‘Til death do us part….or until I don’t want to work with you anymore…the importance of Buy-Sells.
I got a call earlier this week from a prospective client looking to start a business with a friend. They had a great idea and wanted to work together. After talking about the business and what may be appropriate structures, I asked them the following questions:
- What happens if one of you dies?
- What happens if one of you becomes incapacitated?
- Who makes the decision if you both disagree?
- What happens if one of you gets a divorce?
- What happens if one of you hates the business?
As I asked these questions, the answer was the same: we are friends and neither of us would do anything to harm the other. Almost universally, across the board, whenever I hear that, I am positive that it won’t play out that way. It’s kind of like, well it is exactly like a marriage that ends in divorce. No one ever gets married thinking that they will eventually get divorced (unless you have an ungodly amount of money and you want to protect it with a prenup).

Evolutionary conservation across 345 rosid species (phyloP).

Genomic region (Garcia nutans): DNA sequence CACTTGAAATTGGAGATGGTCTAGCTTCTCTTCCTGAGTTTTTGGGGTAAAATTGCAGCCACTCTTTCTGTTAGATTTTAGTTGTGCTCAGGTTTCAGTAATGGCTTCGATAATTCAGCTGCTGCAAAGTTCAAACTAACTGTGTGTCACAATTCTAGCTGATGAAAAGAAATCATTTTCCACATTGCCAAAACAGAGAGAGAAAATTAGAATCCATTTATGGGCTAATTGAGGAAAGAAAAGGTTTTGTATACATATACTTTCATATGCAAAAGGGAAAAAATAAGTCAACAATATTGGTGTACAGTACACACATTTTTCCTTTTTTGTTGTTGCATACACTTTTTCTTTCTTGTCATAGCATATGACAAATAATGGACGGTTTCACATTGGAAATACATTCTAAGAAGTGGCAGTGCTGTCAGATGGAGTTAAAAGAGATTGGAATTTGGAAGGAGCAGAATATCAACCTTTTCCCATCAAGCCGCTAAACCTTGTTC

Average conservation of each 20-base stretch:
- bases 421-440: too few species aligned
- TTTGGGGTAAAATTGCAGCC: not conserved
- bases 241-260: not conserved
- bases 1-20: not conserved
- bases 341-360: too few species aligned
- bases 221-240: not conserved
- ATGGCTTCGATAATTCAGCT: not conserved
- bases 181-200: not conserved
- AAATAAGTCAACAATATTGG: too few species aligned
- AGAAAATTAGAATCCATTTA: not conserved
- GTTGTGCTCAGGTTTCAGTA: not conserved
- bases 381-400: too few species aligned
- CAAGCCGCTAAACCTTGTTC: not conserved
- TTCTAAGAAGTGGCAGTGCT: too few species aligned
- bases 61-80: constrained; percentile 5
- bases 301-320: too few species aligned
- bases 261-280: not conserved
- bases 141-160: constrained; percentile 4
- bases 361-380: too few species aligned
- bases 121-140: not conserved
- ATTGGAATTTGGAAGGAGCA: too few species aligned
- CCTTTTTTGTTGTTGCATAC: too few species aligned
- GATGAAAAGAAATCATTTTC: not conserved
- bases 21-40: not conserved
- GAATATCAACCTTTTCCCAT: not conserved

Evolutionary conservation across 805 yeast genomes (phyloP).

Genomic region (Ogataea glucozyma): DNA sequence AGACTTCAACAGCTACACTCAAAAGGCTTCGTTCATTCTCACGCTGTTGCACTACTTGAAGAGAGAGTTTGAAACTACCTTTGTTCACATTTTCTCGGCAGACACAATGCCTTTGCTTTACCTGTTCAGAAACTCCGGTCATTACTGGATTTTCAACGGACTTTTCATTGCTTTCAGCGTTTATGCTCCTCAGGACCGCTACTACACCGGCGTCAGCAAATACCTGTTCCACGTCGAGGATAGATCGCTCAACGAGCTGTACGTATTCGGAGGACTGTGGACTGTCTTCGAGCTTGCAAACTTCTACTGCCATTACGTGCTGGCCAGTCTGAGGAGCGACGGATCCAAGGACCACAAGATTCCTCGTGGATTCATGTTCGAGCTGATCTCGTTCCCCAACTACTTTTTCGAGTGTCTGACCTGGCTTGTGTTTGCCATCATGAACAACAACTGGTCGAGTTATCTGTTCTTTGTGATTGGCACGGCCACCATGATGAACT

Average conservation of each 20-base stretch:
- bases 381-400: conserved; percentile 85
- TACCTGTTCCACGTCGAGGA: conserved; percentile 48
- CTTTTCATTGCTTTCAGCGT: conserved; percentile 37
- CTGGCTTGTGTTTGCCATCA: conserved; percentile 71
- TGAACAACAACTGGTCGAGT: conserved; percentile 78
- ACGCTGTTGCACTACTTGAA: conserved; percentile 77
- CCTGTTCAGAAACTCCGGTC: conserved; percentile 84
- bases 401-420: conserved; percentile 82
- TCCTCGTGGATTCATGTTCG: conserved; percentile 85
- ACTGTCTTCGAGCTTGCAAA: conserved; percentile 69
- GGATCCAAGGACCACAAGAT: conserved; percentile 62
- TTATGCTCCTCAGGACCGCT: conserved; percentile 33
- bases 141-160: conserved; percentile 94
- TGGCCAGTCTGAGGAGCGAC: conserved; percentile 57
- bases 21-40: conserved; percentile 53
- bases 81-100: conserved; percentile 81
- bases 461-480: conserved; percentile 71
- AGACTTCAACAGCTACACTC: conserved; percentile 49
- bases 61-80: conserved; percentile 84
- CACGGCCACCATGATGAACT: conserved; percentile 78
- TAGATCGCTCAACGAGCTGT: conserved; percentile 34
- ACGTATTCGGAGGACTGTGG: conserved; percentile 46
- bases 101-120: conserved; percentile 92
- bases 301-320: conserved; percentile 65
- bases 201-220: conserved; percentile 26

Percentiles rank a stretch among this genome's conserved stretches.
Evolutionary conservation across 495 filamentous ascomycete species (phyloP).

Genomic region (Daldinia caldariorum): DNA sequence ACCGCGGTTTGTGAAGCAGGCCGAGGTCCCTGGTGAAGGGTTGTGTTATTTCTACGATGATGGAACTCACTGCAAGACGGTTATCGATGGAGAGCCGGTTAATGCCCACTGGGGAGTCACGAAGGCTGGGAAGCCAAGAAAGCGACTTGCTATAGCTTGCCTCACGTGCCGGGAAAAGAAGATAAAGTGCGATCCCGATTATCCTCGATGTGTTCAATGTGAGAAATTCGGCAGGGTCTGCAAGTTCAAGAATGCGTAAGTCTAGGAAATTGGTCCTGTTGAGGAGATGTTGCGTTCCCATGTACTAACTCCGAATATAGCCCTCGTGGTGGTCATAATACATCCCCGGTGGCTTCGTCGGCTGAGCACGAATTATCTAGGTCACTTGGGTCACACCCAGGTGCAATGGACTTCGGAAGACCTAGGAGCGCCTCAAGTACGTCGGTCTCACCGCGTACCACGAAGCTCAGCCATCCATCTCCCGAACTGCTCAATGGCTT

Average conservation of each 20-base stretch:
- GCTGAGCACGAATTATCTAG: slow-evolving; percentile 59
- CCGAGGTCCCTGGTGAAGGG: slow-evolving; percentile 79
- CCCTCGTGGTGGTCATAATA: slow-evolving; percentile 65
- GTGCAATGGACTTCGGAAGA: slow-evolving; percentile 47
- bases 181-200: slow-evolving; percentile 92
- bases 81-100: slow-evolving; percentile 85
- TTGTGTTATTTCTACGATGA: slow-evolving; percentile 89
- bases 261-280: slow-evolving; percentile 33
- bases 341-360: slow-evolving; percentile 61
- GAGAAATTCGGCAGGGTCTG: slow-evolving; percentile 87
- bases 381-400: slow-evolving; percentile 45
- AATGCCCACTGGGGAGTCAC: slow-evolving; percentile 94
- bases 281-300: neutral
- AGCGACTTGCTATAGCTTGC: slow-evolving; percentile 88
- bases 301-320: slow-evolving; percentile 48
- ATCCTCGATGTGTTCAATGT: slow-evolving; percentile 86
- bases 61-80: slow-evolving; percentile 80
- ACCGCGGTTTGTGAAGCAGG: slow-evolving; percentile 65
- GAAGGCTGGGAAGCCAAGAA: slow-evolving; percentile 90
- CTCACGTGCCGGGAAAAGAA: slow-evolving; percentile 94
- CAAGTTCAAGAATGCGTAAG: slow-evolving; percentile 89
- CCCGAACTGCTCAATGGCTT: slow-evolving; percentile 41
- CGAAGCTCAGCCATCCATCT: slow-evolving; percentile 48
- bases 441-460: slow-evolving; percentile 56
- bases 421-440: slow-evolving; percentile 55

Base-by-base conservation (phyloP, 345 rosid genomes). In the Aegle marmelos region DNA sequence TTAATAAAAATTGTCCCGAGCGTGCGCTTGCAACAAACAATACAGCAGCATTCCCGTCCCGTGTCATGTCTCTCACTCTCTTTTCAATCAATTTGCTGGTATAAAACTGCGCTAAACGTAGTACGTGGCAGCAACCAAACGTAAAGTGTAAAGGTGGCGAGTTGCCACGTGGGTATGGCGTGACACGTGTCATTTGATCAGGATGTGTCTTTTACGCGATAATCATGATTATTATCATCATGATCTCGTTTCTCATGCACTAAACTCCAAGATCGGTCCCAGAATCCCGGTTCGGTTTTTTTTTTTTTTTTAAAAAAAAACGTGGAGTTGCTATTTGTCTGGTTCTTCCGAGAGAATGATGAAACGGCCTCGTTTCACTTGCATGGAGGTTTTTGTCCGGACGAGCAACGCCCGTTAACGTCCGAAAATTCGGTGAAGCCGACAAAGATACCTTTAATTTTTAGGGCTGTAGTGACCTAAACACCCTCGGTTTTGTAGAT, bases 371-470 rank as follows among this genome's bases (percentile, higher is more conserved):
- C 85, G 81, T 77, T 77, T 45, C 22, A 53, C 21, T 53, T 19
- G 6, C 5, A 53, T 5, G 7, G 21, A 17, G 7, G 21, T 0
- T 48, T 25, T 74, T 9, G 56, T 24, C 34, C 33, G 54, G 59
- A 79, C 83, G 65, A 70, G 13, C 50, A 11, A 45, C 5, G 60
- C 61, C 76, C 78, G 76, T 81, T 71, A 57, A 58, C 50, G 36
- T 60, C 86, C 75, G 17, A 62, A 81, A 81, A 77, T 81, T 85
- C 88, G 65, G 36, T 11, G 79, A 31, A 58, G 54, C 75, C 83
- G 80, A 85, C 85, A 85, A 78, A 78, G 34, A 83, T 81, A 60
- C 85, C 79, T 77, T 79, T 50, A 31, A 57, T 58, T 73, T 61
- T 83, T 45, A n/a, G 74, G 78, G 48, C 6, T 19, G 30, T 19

So, how do you address these matters if you have partners or other shareholders in your business? Well, a buy-sell agreement can certainly help. It will deal with situations like buy-outs, deaths, incapacitations, divorces, and so on. Below are some good articles detailing these critical, but often ignored documents:
Buy-Sell Agreement: What Is It and Do You Need One for Your Business? – NerdWallet
Considerations for Using Buy-Sell Agreements – The CPA Journal
What is a Buy-Sell Agreement and Why Your Small Business Needs One | SCORE
Funded buy-sell agreements bring powerful benefits | Accounting Today
Here are a few other things that may be of interest:
- Helpful Coronavirus Resource Pages
As always, please don’t hesitate to email myself (firstname.lastname@example.org), Andy Miller (email@example.com), Christian Miller (firstname.lastname@example.org), Erik Spurlin (email@example.com) or anyone in our office with questions or comments.